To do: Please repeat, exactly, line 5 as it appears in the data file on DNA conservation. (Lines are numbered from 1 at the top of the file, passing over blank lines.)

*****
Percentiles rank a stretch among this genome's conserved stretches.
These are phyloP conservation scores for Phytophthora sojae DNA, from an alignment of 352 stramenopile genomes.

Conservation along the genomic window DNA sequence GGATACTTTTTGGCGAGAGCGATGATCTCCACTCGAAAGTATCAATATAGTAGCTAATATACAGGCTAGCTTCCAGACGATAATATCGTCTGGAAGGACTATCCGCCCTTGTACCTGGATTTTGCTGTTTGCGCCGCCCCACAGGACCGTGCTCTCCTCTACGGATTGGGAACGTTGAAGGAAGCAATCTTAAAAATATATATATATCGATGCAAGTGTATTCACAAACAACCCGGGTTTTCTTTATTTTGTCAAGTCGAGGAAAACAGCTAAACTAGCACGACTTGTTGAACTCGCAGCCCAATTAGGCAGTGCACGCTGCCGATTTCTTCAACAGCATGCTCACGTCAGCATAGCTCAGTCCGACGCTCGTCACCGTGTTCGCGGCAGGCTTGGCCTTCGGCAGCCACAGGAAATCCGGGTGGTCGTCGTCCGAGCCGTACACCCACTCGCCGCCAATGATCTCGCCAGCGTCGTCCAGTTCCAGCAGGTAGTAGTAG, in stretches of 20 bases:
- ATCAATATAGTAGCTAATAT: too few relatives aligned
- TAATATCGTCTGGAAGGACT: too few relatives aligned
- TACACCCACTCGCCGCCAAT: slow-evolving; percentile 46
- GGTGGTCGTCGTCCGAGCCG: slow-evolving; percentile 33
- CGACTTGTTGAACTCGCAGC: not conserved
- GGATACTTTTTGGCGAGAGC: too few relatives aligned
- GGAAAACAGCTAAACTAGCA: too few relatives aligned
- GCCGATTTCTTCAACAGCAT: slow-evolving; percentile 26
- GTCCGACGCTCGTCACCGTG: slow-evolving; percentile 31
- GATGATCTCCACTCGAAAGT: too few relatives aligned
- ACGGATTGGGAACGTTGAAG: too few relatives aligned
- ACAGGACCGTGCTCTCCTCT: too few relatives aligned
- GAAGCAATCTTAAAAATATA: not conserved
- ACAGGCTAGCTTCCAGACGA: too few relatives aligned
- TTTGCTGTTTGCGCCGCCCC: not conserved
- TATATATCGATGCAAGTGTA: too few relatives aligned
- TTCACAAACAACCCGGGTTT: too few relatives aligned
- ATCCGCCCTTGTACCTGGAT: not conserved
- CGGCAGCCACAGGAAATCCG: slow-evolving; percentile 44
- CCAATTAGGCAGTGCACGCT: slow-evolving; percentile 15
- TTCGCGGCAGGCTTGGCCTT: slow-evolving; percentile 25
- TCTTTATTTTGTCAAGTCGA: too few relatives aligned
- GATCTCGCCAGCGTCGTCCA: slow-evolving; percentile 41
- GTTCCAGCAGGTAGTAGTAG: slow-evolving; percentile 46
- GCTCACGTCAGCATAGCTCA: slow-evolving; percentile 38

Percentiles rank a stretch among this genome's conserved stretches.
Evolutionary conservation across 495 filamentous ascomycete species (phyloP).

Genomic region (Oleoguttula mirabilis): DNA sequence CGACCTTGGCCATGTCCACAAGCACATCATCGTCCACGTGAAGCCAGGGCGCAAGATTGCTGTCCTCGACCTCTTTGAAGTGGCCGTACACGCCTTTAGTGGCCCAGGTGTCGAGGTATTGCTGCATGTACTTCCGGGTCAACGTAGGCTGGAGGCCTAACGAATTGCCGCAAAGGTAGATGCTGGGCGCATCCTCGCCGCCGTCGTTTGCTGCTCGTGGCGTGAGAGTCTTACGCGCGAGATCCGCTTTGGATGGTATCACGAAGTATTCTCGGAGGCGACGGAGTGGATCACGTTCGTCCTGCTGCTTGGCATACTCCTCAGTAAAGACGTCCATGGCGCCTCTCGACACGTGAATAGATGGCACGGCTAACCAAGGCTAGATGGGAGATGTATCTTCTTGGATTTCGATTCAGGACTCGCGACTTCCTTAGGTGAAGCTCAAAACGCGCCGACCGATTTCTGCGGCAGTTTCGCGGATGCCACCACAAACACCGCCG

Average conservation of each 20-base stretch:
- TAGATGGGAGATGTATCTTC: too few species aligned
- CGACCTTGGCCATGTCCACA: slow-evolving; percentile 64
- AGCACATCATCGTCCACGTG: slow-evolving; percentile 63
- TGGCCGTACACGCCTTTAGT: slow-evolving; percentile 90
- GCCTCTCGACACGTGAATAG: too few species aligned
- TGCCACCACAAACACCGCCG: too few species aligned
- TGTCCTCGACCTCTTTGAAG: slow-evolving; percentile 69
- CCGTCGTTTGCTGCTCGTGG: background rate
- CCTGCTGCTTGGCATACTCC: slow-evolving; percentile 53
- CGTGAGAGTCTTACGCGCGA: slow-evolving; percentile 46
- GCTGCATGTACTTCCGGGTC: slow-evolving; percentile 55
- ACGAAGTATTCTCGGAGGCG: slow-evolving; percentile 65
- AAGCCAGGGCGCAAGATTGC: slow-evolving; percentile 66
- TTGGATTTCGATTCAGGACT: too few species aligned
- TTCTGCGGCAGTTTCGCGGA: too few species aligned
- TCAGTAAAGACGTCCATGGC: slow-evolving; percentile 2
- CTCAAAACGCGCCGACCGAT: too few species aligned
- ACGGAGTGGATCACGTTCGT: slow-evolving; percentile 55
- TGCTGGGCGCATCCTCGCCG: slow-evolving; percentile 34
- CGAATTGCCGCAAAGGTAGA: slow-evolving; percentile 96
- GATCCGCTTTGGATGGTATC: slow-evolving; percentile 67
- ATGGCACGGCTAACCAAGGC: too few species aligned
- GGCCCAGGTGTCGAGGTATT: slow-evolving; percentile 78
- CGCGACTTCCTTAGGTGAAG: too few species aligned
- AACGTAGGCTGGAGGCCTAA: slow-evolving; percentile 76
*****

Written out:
- TAATATCGTCTGGAAGGACT: too few relatives aligned